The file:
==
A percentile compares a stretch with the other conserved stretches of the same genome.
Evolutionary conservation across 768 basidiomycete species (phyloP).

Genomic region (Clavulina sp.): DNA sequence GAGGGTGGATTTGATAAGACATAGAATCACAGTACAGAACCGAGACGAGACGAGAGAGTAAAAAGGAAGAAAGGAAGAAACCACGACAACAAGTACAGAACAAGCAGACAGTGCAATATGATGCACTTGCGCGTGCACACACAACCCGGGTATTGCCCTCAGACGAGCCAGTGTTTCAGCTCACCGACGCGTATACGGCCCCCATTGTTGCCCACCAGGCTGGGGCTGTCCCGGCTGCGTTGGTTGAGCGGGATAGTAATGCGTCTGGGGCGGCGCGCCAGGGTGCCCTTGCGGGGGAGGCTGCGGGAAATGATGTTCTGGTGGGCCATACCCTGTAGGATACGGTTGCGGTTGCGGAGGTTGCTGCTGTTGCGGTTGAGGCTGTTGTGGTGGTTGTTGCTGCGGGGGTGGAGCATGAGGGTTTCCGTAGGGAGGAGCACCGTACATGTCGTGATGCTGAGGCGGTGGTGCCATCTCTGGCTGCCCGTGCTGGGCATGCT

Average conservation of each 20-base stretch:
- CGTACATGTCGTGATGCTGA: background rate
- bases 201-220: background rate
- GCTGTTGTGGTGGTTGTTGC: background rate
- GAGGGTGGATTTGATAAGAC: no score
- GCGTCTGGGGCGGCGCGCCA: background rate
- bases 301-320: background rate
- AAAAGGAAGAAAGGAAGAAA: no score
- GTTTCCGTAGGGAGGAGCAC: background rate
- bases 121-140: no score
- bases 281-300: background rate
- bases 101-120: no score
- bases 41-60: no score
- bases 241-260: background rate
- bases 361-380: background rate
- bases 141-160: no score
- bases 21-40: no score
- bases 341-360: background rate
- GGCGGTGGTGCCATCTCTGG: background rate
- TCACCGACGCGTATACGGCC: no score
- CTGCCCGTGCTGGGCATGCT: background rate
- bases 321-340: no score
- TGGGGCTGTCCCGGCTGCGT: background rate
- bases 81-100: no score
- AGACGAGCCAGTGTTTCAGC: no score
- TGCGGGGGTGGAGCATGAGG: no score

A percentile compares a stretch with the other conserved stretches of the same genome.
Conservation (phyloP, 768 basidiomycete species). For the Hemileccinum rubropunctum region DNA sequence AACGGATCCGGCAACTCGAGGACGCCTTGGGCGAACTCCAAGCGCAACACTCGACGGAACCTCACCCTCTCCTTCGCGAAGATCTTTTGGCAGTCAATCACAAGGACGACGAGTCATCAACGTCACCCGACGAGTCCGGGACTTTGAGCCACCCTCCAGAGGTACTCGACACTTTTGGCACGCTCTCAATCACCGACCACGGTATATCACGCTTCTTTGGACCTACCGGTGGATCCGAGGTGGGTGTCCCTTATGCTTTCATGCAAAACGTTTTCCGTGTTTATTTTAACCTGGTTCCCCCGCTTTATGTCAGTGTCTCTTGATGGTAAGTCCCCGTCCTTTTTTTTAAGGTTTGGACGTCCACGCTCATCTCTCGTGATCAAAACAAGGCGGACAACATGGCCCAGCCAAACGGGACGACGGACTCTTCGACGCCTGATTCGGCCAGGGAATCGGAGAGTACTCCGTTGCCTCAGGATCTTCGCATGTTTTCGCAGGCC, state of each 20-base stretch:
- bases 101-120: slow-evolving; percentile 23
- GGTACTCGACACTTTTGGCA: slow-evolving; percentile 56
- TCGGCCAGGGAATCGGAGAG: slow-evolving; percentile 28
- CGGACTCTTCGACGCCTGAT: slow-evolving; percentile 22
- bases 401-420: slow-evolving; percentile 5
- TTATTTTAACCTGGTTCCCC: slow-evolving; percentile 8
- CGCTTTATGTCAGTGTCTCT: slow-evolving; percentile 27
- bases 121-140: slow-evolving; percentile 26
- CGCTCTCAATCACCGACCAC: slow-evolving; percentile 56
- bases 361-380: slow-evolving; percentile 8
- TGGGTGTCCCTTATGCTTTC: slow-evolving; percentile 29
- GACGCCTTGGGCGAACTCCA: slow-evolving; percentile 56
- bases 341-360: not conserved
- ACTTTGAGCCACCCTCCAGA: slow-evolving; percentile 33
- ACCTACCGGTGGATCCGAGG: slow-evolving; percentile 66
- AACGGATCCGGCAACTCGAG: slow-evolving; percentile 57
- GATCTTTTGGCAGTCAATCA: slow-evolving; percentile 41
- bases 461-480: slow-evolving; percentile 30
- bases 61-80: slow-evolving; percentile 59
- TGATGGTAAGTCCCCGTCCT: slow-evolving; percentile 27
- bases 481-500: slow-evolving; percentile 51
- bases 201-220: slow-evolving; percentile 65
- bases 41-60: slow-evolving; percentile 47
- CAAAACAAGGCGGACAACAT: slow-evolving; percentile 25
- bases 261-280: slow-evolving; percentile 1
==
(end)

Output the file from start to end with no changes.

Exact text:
A percentile compares a stretch with the other conserved stretches of the same genome.
Evolutionary conservation across 768 basidiomycete species (phyloP).

Genomic region (Clavulina sp.): DNA sequence GAGGGTGGATTTGATAAGACATAGAATCACAGTACAGAACCGAGACGAGACGAGAGAGTAAAAAGGAAGAAAGGAAGAAACCACGACAACAAGTACAGAACAAGCAGACAGTGCAATATGATGCACTTGCGCGTGCACACACAACCCGGGTATTGCCCTCAGACGAGCCAGTGTTTCAGCTCACCGACGCGTATACGGCCCCCATTGTTGCCCACCAGGCTGGGGCTGTCCCGGCTGCGTTGGTTGAGCGGGATAGTAATGCGTCTGGGGCGGCGCGCCAGGGTGCCCTTGCGGGGGAGGCTGCGGGAAATGATGTTCTGGTGGGCCATACCCTGTAGGATACGGTTGCGGTTGCGGAGGTTGCTGCTGTTGCGGTTGAGGCTGTTGTGGTGGTTGTTGCTGCGGGGGTGGAGCATGAGGGTTTCCGTAGGGAGGAGCACCGTACATGTCGTGATGCTGAGGCGGTGGTGCCATCTCTGGCTGCCCGTGCTGGGCATGCT

Average conservation of each 20-base stretch:
- CGTACATGTCGTGATGCTGA: background rate
- bases 201-220: background rate
- GCTGTTGTGGTGGTTGTTGC: background rate
- GAGGGTGGATTTGATAAGAC: no score
- GCGTCTGGGGCGGCGCGCCA: background rate
- bases 301-320: background rate
- AAAAGGAAGAAAGGAAGAAA: no score
- GTTTCCGTAGGGAGGAGCAC: background rate
- bases 121-140: no score
- bases 281-300: background rate
- bases 101-120: no score
- bases 41-60: no score
- bases 241-260: background rate
- bases 361-380: background rate
- bases 141-160: no score
- bases 21-40: no score
- bases 341-360: background rate
- GGCGGTGGTGCCATCTCTGG: background rate
- TCACCGACGCGTATACGGCC: no score
- CTGCCCGTGCTGGGCATGCT: background rate
- bases 321-340: no score
- TGGGGCTGTCCCGGCTGCGT: background rate
- bases 81-100: no score
- AGACGAGCCAGTGTTTCAGC: no score
- TGCGGGGGTGGAGCATGAGG: no score

A percentile compares a stretch with the other conserved stretches of the same genome.
Conservation (phyloP, 768 basidiomycete species). For the Hemileccinum rubropunctum region DNA sequence AACGGATCCGGCAACTCGAGGACGCCTTGGGCGAACTCCAAGCGCAACACTCGACGGAACCTCACCCTCTCCTTCGCGAAGATCTTTTGGCAGTCAATCACAAGGACGACGAGTCATCAACGTCACCCGACGAGTCCGGGACTTTGAGCCACCCTCCAGAGGTACTCGACACTTTTGGCACGCTCTCAATCACCGACCACGGTATATCACGCTTCTTTGGACCTACCGGTGGATCCGAGGTGGGTGTCCCTTATGCTTTCATGCAAAACGTTTTCCGTGTTTATTTTAACCTGGTTCCCCCGCTTTATGTCAGTGTCTCTTGATGGTAAGTCCCCGTCCTTTTTTTTAAGGTTTGGACGTCCACGCTCATCTCTCGTGATCAAAACAAGGCGGACAACATGGCCCAGCCAAACGGGACGACGGACTCTTCGACGCCTGATTCGGCCAGGGAATCGGAGAGTACTCCGTTGCCTCAGGATCTTCGCATGTTTTCGCAGGCC, state of each 20-base stretch:
- bases 101-120: slow-evolving; percentile 23
- GGTACTCGACACTTTTGGCA: slow-evolving; percentile 56
- TCGGCCAGGGAATCGGAGAG: slow-evolving; percentile 28
- CGGACTCTTCGACGCCTGAT: slow-evolving; percentile 22
- bases 401-420: slow-evolving; percentile 5
- TTATTTTAACCTGGTTCCCC: slow-evolving; percentile 8
- CGCTTTATGTCAGTGTCTCT: slow-evolving; percentile 27
- bases 121-140: slow-evolving; percentile 26
- CGCTCTCAATCACCGACCAC: slow-evolving; percentile 56
- bases 361-380: slow-evolving; percentile 8
- TGGGTGTCCCTTATGCTTTC: slow-evolving; percentile 29
- GACGCCTTGGGCGAACTCCA: slow-evolving; percentile 56
- bases 341-360: not conserved
- ACTTTGAGCCACCCTCCAGA: slow-evolving; percentile 33
- ACCTACCGGTGGATCCGAGG: slow-evolving; percentile 66
- AACGGATCCGGCAACTCGAG: slow-evolving; percentile 57
- GATCTTTTGGCAGTCAATCA: slow-evolving; percentile 41
- bases 461-480: slow-evolving; percentile 30
- bases 61-80: slow-evolving; percentile 59
- TGATGGTAAGTCCCCGTCCT: slow-evolving; percentile 27
- bases 481-500: slow-evolving; percentile 51
- bases 201-220: slow-evolving; percentile 65
- bases 41-60: slow-evolving; percentile 47
- CAAAACAAGGCGGACAACAT: slow-evolving; percentile 25
- bases 261-280: slow-evolving; percentile 1